- Sales of movable goods
- Sales of immovable goods
- Special scheme for auctioneers
- Agricultural produce (including fish)
- Bloodstock i.e. Live Horses
- Motor vehicles
- Property (immovable goods)
- Further Information
This Leaflet deals with the VAT treatment of sales made under the special scheme for auctioneers as well as other Auction and Agency sales. A separate VAT Information Leaflet entitled 'Margin Scheme Second-hand Goods' dealing with the supply of works of art, collectors' items, antiques and second-hand goods by accountable dealers is available and should be read in conjunction with this leaflet.
Auctioneers selling movable goods are regarded for VAT purposes as buying and selling the goods simultaneously and are, therefore, principals in their own right. Accordingly, all auctioneers of movable goods are governed by the normal VAT rules i.e. the auctioneer is obliged to register if the annual turnover from sales of taxable goods exceeds or is likely to exceed €75,000 and the usual rules relating to the issue of invoices/settlement vouchers apply.
Auctioneers engaged in connection with the selling of immovable goods are regarded as supplying a service and are liable for VAT on the commissions they receive at the standard rate of VAT.
4.1 Section 89(1) of the VAT Consolidation Act 2010 provides for the application of a scheme to certain works of art, collectors' items, antiques or movable second-hand goods which are sold by an auctioneer at a public auction. This scheme provides that where those goods are sold by an auctioneer, the auctioneer is liable for VAT on the profit margin. The arrangement is referred to as the "auction scheme" and the goods concerned are referred to as "auction scheme goods".
The auction scheme applies to works of art, collectors' items, antiques or movable secondhand goods passed to an auctioneer for sale by public auction by a person who is:-
- a private individual, an exempt person or a person who is otherwise not entitled to input credit on the acquisition of the goods, or
- a person who is an insurance company which took possession of the goods in connection with the settlement of a claim under a policy of insurance from a person who was not entitled to input credit in respect of the goods, or
- an accountable dealer who has already applied the margin scheme to his or her supply of the goods (as described in VAT Information Leaflet 'Margin Scheme').
Effectively, this means that neither the person who passed the goods to the auctioneer nor the auctioneer him/herself was entitled to claim a VAT input credit on the transaction. The auctioneer should take reasonable precautions to ensure that the goods qualify as auction scheme goods, as set out in the bullet points above.
The auctioneer's margin is the difference between what the auctioneer receives from the purchaser and what he/she pays to the person who passed the goods to him/her for sale, and it is tax inclusive at the standard rate of VAT.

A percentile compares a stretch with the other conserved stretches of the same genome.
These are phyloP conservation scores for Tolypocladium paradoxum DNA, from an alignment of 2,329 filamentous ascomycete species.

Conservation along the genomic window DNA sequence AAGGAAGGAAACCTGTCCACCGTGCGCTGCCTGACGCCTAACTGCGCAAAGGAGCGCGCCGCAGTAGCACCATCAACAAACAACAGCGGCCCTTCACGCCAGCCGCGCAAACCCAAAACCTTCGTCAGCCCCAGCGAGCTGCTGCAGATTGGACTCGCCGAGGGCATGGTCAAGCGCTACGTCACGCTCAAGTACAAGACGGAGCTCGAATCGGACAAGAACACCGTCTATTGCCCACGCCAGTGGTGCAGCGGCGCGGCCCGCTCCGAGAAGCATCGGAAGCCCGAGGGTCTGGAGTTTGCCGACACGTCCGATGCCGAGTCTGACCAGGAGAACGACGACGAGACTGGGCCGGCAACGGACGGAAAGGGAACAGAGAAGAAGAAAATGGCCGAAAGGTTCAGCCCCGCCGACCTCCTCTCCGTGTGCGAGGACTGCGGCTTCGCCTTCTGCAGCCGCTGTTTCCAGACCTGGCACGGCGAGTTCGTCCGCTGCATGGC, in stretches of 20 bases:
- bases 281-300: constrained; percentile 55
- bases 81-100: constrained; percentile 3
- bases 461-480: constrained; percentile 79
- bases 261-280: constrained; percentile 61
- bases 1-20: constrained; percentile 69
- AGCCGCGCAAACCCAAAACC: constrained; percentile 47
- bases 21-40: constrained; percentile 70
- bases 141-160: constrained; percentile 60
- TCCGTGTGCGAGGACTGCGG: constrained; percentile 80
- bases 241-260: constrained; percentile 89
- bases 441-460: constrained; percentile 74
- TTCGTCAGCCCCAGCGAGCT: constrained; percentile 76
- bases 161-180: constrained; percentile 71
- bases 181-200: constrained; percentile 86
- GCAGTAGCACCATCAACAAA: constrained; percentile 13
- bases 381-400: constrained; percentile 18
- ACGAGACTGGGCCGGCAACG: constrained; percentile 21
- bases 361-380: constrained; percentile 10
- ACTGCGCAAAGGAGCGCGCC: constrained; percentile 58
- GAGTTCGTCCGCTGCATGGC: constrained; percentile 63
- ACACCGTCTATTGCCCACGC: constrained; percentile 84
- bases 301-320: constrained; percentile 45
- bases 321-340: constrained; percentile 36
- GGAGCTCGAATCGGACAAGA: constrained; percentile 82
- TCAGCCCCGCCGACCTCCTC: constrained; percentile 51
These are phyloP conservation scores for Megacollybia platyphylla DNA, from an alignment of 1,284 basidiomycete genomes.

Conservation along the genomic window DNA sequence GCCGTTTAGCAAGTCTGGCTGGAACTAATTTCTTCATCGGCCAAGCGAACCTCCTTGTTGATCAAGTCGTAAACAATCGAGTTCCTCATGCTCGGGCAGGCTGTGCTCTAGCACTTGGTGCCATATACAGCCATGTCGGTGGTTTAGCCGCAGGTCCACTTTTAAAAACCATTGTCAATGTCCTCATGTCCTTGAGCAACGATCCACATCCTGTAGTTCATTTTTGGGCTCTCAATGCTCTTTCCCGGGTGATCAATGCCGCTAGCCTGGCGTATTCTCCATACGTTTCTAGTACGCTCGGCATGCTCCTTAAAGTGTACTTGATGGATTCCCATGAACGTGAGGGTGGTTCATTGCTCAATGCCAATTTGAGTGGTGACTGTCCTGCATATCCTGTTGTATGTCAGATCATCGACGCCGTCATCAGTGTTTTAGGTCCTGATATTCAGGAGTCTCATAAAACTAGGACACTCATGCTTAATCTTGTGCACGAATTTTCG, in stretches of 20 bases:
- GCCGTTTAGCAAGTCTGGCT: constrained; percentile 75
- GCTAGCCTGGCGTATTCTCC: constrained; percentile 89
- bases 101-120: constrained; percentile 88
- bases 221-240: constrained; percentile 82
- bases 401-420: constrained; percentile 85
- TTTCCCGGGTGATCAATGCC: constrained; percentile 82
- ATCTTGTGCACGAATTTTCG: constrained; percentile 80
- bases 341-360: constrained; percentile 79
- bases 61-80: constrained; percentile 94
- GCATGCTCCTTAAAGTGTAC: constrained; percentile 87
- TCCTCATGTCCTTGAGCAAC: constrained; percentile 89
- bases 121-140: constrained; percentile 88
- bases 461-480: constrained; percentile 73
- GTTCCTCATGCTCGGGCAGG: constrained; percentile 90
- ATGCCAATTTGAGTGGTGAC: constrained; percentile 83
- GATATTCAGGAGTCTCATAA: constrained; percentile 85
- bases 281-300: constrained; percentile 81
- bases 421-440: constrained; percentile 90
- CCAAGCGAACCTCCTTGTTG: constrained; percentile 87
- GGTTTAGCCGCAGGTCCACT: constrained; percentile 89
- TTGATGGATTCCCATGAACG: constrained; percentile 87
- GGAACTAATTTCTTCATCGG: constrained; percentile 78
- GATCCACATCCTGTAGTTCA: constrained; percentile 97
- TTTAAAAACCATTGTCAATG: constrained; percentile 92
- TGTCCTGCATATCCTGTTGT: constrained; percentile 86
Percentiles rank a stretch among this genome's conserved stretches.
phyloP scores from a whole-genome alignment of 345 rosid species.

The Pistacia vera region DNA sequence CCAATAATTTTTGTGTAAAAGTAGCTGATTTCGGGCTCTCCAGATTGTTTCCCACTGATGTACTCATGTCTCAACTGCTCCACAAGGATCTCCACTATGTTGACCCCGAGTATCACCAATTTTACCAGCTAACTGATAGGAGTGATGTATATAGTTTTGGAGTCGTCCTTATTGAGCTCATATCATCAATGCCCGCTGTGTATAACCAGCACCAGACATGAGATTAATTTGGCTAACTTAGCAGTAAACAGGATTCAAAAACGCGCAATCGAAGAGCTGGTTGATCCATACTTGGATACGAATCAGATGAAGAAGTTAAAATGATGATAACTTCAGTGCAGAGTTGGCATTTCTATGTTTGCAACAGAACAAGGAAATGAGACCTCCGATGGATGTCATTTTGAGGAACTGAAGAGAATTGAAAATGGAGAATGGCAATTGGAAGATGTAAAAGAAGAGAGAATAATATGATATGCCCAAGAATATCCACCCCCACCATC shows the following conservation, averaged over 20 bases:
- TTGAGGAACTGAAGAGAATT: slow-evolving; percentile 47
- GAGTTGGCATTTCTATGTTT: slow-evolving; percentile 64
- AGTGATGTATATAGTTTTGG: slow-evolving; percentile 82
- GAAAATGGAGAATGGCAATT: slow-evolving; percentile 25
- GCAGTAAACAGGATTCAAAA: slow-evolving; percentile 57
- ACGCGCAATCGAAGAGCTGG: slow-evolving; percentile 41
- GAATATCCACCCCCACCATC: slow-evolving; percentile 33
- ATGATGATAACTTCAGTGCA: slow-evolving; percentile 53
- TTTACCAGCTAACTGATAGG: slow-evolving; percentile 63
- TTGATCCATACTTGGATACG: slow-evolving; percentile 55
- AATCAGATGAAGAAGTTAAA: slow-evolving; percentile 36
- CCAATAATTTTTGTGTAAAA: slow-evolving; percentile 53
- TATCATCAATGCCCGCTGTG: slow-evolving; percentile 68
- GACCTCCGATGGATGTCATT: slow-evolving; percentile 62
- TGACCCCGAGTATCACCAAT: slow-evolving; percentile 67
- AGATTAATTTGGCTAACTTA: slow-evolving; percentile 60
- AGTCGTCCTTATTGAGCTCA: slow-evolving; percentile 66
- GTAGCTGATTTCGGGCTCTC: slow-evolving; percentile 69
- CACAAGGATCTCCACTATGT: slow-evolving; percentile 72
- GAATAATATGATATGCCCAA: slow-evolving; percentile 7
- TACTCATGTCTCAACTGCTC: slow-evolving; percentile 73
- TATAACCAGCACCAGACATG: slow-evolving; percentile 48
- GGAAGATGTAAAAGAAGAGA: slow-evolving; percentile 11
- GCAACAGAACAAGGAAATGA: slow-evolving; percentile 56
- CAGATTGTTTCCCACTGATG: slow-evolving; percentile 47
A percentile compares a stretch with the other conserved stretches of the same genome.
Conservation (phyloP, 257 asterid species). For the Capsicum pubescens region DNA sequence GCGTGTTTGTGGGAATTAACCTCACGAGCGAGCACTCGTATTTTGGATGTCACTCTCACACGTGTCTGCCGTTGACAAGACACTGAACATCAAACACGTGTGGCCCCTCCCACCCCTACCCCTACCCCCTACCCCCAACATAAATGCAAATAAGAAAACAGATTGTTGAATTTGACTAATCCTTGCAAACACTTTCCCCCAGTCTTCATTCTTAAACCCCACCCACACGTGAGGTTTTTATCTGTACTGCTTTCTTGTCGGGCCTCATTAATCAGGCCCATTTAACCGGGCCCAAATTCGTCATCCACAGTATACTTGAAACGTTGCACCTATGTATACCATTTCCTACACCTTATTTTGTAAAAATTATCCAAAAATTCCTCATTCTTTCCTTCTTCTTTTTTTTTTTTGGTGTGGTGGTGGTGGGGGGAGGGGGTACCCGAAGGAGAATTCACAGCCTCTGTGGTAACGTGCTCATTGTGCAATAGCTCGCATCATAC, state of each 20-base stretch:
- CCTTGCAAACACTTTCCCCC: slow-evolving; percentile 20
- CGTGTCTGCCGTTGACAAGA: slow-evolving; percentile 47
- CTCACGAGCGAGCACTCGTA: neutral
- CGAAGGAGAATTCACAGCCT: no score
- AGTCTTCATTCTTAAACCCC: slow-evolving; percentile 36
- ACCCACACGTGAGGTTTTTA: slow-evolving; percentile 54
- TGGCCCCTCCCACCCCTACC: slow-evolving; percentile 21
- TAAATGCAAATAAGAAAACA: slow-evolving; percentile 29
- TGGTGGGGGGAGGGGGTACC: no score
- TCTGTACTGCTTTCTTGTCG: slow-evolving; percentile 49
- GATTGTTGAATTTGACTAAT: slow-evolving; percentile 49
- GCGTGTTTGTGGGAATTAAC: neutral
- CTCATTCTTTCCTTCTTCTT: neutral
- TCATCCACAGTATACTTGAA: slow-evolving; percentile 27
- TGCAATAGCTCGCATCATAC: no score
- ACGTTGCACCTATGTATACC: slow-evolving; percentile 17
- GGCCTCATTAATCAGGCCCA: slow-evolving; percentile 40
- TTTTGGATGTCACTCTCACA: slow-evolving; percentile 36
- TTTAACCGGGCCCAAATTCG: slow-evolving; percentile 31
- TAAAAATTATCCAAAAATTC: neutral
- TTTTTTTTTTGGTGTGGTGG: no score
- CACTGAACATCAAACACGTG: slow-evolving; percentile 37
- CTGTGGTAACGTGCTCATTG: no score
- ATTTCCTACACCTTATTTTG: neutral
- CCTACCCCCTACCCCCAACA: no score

For example, the auctioneer receives €525 from the purchaser on sale of the goods and passes €500 to the seller. The auctioneer's margin in this instance is €25 tax inclusive.
The taxable amount is the auctioneer's margin less the amount of VAT included in that margin. The following examples illustrate the position, assuming that
'A' is the seller of the goods,
'B' is the auctioneer, and
'C' is the purchaser of the goods from the auctioneer.
Example (a) here reflects normal practice
Sale proceeds (gross) from C to B = €525 less commission charged to seller A = €25 Seller A's net proceeds = €500 Auctioneer's margin including tax at 23% = €25 Tax included in the margin (at 23%) = €25 x 23 123 = €4.67 Taxable Amount = €25 less €4.67 = €20.33
However, there may be situations where an auctioneer charges commission to both the seller and the purchaser. Where this occurs, the auctioneer’s margin and the taxable amount are calculated as follows (example b):-
Sale proceeds (gross) from C to B = €550 less commission charged to seller A = €25 Total €525 less commission charged to buyer C= €25 Seller A's net proceeds = €500 Margin, including tax at 23% = €50 Tax included in the margin (at 23%) = €50 x 23 123 = €9.35 Taxable Amount = €50 less €9.35 = €40.65
Generally, the normal VAT rules apply. The rate applicable is the rate applying to a sale of goods as new but there are some exceptions under the auction scheme. The exceptions are works of art and antiques, which are normally liable at the reduced rate but which become liable at the standard rate when sold under the auction/margin scheme. For technical reasons to do with the wording of the VAT Act 'concrete, ready to pour' and 'concrete blocks' also fall into this category and would become liable at the standard rate in the unlikely event of an auction sale of these products. For further information see VAT Rates.